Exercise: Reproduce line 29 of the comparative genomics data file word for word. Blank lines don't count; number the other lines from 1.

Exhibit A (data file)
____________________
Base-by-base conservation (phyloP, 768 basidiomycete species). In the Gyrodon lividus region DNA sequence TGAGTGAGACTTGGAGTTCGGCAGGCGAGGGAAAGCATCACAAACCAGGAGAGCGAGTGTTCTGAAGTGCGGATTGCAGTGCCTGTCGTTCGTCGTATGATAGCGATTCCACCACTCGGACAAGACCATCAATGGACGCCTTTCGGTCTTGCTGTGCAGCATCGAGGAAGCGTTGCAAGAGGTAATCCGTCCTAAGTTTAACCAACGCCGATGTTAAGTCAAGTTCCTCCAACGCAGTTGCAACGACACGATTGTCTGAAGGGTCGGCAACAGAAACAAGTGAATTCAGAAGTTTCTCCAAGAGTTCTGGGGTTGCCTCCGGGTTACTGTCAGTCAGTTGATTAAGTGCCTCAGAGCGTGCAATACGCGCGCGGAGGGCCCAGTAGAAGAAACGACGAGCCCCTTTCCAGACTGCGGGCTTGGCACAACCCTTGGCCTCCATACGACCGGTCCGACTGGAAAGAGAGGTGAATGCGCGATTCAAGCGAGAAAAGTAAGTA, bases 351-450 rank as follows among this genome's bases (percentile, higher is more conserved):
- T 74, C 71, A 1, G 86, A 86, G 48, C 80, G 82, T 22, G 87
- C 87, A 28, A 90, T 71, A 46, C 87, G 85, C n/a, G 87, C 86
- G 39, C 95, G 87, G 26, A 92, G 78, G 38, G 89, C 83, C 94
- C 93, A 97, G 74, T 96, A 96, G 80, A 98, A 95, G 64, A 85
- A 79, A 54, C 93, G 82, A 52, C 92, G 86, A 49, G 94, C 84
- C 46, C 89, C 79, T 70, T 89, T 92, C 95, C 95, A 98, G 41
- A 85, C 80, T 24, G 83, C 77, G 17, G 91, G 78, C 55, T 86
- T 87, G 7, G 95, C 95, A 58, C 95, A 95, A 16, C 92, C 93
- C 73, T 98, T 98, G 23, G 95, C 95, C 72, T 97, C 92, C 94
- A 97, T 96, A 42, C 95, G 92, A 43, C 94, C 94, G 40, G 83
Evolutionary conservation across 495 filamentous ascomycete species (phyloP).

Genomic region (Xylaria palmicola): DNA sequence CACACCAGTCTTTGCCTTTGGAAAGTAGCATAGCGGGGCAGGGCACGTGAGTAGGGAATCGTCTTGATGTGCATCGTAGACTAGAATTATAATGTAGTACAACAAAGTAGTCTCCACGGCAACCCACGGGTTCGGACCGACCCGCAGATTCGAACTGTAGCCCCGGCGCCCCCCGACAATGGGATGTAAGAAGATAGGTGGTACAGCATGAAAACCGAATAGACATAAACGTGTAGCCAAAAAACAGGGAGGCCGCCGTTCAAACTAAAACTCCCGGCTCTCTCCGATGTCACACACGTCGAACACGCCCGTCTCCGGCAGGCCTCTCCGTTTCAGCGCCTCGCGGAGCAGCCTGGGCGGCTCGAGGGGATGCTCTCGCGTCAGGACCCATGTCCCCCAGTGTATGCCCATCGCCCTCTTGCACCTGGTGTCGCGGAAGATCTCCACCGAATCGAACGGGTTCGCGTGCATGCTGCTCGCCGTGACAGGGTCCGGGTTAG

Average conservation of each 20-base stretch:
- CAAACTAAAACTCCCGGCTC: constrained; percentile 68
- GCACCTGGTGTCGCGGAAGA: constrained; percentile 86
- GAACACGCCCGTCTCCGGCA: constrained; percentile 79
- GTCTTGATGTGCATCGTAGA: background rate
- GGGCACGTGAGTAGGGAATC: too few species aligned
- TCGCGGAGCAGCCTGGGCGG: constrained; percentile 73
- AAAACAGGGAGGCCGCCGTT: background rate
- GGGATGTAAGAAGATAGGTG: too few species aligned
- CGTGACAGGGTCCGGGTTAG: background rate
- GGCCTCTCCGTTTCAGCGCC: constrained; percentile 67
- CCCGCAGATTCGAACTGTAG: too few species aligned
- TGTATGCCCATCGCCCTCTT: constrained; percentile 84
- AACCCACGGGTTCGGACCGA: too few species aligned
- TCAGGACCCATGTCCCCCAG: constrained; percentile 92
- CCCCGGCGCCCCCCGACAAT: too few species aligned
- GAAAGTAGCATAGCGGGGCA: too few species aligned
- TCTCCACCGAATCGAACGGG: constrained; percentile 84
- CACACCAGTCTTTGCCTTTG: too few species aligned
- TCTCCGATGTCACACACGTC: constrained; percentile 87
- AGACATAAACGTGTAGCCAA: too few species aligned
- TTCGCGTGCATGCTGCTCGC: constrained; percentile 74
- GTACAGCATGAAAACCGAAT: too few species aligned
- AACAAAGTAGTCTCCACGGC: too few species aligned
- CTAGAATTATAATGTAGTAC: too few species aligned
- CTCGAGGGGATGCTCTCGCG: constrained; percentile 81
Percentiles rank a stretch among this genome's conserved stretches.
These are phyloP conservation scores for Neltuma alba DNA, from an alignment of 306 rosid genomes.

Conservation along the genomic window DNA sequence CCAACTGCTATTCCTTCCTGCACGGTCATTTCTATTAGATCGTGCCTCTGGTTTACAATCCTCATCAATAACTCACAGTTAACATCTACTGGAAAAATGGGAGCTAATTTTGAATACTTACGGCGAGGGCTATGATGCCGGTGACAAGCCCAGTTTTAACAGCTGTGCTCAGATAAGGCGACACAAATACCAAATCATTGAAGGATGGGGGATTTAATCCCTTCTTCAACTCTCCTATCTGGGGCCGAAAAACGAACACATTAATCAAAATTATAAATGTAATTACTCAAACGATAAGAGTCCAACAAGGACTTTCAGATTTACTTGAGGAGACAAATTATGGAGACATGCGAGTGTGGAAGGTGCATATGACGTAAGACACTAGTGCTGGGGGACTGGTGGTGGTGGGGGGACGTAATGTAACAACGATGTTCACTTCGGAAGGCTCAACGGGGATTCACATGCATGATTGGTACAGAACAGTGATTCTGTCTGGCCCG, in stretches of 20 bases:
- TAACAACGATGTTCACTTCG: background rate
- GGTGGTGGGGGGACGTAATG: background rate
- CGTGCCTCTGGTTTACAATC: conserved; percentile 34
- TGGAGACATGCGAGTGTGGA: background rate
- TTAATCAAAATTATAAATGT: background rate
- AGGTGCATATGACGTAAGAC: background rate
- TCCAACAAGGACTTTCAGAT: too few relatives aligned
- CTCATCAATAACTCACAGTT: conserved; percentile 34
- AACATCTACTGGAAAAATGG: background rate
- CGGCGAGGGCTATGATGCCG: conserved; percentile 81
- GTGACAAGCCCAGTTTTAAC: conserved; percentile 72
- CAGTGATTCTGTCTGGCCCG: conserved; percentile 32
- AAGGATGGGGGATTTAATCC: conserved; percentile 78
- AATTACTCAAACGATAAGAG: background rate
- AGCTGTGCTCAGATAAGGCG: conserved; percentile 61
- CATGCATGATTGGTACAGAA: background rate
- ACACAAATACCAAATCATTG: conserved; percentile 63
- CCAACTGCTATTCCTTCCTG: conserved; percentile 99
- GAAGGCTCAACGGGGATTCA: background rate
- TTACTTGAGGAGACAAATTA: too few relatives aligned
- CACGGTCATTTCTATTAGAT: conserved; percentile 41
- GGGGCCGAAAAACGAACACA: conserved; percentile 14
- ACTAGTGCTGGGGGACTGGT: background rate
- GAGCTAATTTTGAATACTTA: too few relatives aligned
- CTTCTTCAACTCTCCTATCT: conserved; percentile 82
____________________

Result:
- CCCCGGCGCCCCCCGACAAT: too few species aligned